R.J. Rushdoony was a strong voice in the 20th century for Christian education. He made himself available as an expert witness in court cases to Christian schools and homeschooling families alike when attempts were made to usurp the primary role of parents in the education of their children. That is why Rushdoony is often referred to as the father of the Christian school and homeschooling movements.
Note that he receives credit for fathering both movements. Good fathers delight when their children cooperate and act supportively of one another. Likewise, the Chalcedon Foundation, with its faith for all of life message, is eager for these two orientations to Christian education to promote and encourage each other, as its founder envisioned.
An important aspect of this cooperation does not involve one trying to remake the other in its own image. In so many ways, the Christian day school and the homeschool need to operate differently. However, rather than viewing each other as competing entities, deliberate teamwork can provide a much more productive and Scriptural means by which to support and further their mutually shared goals.
Two years ago, I was asked by a newly formed Christian junior and senior high school (Veritas Christian Academy) to sit on their board of directors. At first, even I was surprised -- a homeschooling mother sitting on the board of a day school? Very quickly I could see the Lord's hand in this offer and, with my husband's approval, accepted it. Since my passion has been and continues to be the Christian education of Christian youth, lending my talents and efforts to Veritas was consistent with this calling. A great benefit along the way has been my daughter's participation in some joint ventures between Veritas and the greater homeschool community in our area.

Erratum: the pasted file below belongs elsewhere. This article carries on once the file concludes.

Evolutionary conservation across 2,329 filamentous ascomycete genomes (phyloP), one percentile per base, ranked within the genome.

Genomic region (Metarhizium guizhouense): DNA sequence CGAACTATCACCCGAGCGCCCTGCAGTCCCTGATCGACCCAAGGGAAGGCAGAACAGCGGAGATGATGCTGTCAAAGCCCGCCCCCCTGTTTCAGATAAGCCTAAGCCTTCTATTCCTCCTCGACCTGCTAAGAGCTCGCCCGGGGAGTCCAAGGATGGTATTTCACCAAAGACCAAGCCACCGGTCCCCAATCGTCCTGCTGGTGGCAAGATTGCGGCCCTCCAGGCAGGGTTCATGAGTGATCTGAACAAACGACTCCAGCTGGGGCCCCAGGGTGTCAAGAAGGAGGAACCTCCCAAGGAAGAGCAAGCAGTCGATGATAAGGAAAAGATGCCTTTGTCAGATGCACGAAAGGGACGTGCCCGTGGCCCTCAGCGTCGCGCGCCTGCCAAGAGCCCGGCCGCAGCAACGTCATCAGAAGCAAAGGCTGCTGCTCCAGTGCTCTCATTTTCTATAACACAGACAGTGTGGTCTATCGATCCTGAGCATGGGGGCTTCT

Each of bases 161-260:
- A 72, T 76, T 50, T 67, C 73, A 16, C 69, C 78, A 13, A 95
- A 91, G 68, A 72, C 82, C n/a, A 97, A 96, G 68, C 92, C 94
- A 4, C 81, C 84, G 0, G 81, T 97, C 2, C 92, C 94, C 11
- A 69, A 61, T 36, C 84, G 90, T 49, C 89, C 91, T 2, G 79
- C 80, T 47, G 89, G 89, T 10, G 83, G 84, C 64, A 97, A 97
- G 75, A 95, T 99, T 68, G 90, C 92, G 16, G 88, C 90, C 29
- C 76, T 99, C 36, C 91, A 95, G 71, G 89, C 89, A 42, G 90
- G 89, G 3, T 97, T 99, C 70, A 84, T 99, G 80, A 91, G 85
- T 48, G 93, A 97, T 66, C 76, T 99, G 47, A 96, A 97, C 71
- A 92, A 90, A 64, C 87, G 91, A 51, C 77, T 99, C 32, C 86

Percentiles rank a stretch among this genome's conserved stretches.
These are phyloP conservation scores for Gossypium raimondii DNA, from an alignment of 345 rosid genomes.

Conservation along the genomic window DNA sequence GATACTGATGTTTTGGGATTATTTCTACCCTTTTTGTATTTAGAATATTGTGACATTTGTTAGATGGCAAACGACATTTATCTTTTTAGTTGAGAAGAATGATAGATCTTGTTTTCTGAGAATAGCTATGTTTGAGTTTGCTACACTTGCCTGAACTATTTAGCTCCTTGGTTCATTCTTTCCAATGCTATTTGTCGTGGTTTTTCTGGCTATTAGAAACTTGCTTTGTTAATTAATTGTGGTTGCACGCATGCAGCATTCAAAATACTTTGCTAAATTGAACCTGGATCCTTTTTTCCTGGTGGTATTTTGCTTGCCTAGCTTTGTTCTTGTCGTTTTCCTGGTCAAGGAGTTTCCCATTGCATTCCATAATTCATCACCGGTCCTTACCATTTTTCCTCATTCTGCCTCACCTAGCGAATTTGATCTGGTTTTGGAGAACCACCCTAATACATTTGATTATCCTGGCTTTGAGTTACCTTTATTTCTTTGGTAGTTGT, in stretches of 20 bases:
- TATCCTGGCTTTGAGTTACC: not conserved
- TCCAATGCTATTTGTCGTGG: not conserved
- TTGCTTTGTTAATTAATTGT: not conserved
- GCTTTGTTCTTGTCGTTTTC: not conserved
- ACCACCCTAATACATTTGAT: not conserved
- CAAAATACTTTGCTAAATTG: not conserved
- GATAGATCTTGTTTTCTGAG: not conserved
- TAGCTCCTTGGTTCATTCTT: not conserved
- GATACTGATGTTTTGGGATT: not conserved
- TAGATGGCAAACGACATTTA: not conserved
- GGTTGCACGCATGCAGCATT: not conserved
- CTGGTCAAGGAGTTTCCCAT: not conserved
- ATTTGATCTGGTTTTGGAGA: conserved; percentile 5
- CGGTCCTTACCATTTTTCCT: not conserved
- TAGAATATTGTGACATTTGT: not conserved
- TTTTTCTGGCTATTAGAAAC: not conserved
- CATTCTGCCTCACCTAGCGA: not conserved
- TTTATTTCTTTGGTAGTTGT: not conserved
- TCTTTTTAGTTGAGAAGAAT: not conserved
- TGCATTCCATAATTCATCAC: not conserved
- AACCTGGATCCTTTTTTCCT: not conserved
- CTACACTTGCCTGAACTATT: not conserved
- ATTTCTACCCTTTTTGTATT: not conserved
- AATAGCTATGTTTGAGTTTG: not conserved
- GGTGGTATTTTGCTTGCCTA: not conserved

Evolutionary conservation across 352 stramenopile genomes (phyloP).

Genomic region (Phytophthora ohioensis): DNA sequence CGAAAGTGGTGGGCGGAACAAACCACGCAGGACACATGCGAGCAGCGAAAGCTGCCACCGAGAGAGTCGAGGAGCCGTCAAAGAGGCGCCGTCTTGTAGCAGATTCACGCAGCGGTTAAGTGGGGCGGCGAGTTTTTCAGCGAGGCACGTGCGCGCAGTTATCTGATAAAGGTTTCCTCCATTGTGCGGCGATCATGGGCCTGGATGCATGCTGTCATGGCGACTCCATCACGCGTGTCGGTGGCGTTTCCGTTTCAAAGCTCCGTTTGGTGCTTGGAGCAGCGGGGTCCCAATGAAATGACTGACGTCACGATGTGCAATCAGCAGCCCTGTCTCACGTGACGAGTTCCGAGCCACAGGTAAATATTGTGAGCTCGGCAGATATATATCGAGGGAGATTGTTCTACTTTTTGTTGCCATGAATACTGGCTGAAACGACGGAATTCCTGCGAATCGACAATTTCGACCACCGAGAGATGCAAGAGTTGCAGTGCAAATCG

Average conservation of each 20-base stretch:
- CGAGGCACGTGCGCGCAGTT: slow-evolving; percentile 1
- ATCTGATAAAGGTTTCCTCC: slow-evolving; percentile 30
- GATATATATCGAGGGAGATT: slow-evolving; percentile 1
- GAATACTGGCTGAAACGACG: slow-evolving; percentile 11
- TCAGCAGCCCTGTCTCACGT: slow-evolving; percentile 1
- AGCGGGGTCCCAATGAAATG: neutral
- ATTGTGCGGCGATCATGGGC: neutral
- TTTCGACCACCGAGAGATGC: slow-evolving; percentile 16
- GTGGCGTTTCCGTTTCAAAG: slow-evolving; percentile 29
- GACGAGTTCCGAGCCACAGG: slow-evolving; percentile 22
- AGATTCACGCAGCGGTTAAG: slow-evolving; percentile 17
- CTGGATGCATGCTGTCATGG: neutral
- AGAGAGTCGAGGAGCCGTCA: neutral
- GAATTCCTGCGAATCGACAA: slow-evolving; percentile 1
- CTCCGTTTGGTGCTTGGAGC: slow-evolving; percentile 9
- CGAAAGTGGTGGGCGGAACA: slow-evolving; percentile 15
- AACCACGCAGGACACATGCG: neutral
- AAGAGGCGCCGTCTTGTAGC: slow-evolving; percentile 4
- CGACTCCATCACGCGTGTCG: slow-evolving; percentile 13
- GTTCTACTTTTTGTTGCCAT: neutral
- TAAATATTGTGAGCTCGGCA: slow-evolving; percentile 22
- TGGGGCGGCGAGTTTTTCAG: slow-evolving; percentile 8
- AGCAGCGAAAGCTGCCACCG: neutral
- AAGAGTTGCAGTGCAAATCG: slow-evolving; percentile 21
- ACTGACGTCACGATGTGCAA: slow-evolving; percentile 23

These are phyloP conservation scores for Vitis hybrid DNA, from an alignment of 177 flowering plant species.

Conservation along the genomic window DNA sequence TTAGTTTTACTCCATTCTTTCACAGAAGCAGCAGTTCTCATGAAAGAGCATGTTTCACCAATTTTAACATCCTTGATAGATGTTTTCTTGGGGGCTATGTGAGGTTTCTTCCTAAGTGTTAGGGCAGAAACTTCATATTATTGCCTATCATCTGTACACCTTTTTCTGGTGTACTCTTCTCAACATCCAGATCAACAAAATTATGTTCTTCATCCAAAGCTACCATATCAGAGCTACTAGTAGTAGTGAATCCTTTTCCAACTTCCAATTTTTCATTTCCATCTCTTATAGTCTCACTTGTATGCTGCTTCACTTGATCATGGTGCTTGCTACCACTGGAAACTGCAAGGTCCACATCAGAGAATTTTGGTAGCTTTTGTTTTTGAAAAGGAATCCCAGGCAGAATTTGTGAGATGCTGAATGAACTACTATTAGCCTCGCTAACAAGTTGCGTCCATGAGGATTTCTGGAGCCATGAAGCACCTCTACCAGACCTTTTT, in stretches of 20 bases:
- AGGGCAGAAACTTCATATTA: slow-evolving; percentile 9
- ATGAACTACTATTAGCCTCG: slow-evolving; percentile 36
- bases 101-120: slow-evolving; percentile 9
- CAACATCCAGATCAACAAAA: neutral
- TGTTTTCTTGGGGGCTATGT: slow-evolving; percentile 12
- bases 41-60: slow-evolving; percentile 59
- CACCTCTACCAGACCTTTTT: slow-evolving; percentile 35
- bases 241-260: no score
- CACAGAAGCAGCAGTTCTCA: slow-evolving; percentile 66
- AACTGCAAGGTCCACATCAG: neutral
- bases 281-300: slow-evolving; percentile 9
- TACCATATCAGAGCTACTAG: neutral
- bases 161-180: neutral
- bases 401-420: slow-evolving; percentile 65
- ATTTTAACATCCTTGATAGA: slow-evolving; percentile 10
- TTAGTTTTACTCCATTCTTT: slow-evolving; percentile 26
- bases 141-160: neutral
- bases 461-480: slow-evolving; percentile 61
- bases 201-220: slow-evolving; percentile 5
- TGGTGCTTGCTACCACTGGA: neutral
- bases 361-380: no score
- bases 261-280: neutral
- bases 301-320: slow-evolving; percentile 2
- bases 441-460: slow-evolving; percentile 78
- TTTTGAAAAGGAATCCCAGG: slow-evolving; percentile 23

So, here's my challenge. If you are a homeschooling family, find ways that you can participate and support Christian schools in your locale that are faithful to the Word of God and self-consciously teach their students to do the same. If you are part of a Christian school, encourage the participation in athletics, the arts, and even some elective classes for homeschooling families -- offered at times they will be likely to attend, and at a cost they are likely to be able to afford. And, on a bigger scale, what if someone with an abundance of God-given resources were to set up regional centers where joint activities in athletics, drama, and music were accessible to both small Christian schools and homeschoolers alike? Maybe that would act as an effective magnet drawing those interested in providing a Christian education for their children to "check out" what Christian education is all about. To quote a line from a well-known baseball movie, "If we build it, they will come!"
I'm thinking that maybe they will! What do you think?